The source file is in the Intranet. Any change made to this page will be overwritten by the update from Intranet.
WSD administrators and educators joined their peers from
across the province for the recent Manitoba Summit on Literacy and Numeracy.
The Jan. 9 to 11 event, which was organized by Manitoba
Education and Training, was an initial step in co-developing a long-term
provincial literacy and numeracy strategy.
“We’re hoping this literacy and numeracy strategy will look at the
best and most effective models in improving student learning across the
province, and how we can create the supports around those best models so they
can be effective in different school settings,” said Superintendent of
Education Services—Curriculum and Innovation Celia Caetano-Gomes.
WSD had a sizeable group of educators at the event, which included superintendents,
directors, consultants, principals, vice-principals and teachers from both
elementary and high school.
“We tried to have people attend who have had many different
perspectives and experiences when it comes to literacy and numeracy,” Ms.
Caetano-Gomes said. “For example, we had staff who represented schools in the Inner City; schools with
newcomers and refugees; schools offering French Immersion programming; schools
participating in successful literacy and numeracy initiatives; schools
with unique support programs for at-risk students.”
Literacy and numeracy are embedded across all subject
areas and are considered to be important lifelong skills. Beyond simply reading
and writing words, or adding and subtracting numbers, literacy and numeracy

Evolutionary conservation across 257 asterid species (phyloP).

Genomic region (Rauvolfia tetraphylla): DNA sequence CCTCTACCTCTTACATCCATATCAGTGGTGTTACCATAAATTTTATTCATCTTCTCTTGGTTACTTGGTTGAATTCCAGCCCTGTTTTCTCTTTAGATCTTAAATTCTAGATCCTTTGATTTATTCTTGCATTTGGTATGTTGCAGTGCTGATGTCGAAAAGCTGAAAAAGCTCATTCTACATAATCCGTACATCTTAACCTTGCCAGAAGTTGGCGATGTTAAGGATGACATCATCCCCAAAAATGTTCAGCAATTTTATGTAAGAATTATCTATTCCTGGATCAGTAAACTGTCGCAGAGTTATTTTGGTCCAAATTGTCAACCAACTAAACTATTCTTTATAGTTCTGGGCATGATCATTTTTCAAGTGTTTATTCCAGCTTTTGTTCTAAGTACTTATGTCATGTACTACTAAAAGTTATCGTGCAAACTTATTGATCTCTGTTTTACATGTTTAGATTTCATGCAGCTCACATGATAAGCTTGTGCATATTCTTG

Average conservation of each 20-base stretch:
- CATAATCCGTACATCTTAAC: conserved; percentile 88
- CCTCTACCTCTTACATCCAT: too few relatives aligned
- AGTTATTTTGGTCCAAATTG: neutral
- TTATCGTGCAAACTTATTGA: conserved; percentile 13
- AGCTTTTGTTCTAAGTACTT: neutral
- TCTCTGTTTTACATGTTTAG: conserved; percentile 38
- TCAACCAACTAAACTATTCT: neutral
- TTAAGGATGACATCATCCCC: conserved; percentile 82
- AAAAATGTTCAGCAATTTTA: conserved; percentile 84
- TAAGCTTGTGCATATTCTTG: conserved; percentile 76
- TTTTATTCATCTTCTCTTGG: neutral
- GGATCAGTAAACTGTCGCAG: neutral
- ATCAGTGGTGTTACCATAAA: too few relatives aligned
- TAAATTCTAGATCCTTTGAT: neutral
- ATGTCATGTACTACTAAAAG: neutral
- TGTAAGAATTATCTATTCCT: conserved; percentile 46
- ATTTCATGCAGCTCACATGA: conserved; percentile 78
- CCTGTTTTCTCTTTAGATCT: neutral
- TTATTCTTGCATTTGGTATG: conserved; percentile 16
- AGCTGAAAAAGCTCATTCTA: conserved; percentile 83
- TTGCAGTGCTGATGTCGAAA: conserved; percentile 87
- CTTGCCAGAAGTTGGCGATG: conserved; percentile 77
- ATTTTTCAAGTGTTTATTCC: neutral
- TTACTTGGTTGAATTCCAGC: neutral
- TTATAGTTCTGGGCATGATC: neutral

encompass the ability to
make connections to real world contexts and other content areas, model and
communicate thinking, create and think critically.
Results from recent pan-Canadian and international
assessments show that Manitoba students are not achieving at the same level as other provinces
in the areas of literacy and numeracy.
of Manitoba Education and
Training and the Minister of Education have indicated that they would
like to see Manitoba be the most improved province from where we are today,”
said Ms. Caetano-Gomes. “To achieve this, they are collecting voices from all
the different partners and stakeholders. This will lead into a provincial
strategy that is to be released in March.”
Current provincial assessment tools focus on reading, writing
and math; but in the broader sense, literacy can be applied to a fluency in key
competencies and skill sets in other areas, such as science.
“We are curious to see if the upcoming strategy will look at
the broader collection of literacy achievement and progress for students,” Ms.
“Research shows that
with a strong foundation in literacy, students will have better success in other
areas. There were a lot of conversations about what that foundational literacy
needs to look like across the province.”
from school divisions, private sector, daycare workers and universities came together
to discuss how to best to support both students and staff in literacy and
that came up in the different stakeholder group discussions was the barriers facing students,” Ms.
Caetano-Gomes said. “These are barriers of poverty, trauma, being new to
Canada, mental health and individual experiences. There are a lot of different
issues, but there was willingness across the different stakeholder groups to
look for partnerships with other organizations and agencies to help address
these barriers for children. If we can provide better supports to students
facing these barriers, it will support literacy and numeracy achievement, as well as overall wellbeing.”
Along with establishing a strong model of literacy and
numeracy practice in schools, Ms. Caetano-Gomes hopes the strategy will also
place emphasis on support systems.
“I’m hoping the strategy will also look at those partnerships
and support models to
make schools as successful and empowered as they can be, reduce barriers for students and
families and build the academic journeys of students development as